A new study has shown that children under 17 years of age who smoke marijuana daily are over 60 per cent less likely to complete high school than those who never smoke weed at all.
The same children are also 60 per cent less likely to graduate from university and seven times more likely to attempt suicide.
Study co-author Edmund Sillins told The Washington Post reporter Christopher Ingraham that even low-level cannabis use resulted in significant negative outcomes in the study, suggesting that there is no safe level of cannabis use for teenagers.
Cannabis use was associated with lower odds of high-school completion and university degree attainment, and substantially increased odds of later cannabis dependence, use of other illicit drugs, and suicide attempt.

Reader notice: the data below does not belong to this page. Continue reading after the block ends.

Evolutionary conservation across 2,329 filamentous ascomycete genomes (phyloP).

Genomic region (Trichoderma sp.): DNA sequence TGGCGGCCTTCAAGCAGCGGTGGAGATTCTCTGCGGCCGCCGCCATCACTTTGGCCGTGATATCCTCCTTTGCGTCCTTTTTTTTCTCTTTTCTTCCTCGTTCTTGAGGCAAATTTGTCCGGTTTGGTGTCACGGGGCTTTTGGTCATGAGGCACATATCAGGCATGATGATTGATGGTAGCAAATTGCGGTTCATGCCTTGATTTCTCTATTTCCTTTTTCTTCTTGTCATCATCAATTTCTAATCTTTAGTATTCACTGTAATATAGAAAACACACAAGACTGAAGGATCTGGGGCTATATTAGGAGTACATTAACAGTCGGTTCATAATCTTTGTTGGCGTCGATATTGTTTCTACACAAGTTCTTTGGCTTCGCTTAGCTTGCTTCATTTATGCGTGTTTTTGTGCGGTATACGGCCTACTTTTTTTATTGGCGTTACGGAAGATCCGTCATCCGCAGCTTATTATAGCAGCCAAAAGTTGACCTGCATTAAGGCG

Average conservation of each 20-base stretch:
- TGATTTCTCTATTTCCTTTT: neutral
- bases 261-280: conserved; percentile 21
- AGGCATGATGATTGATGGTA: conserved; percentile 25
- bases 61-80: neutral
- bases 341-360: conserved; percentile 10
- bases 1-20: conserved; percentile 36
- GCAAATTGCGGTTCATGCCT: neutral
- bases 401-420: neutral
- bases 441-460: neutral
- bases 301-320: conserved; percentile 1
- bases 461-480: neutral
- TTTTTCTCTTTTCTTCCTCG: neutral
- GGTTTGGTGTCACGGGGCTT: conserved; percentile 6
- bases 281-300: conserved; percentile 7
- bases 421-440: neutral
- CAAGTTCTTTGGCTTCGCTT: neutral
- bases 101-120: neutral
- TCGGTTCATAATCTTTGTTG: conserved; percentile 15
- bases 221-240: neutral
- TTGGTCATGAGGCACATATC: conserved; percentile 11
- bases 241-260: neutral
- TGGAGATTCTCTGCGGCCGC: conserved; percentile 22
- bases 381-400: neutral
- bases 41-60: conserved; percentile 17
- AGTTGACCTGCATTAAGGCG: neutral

The research analysed data from three large, long-running studies from Australia and New Zealand, which included over 2,500 individuals under the age of 17.
The researchers said their study showed, "clear and consistent associations between frequency of cannabis use during adolescence and most young adult outcomes investigated, even after controlling for 53 potential confounding factors including age, sex, ethnicity, socioeconomic status, use of other drugs, and mental illness," as reported by The Washington Post.
The study concluded that preventing the use of cannabis by teenagers would have health benefits and that any effort to legalise the drug should carefully consider the effects on this age group.
However, as Ingraham from The Washington Post reports, "First, the causality isn't 100 per cent clear. The researchers did a fantastic job of trying to account for a number of confounding factors. But particularly when it comes to the educational outcomes, there are a lot of factors at play. For instance, if a teacher knows or even suspects that a certain kid is using drugs, that may predispose the teacher against that student."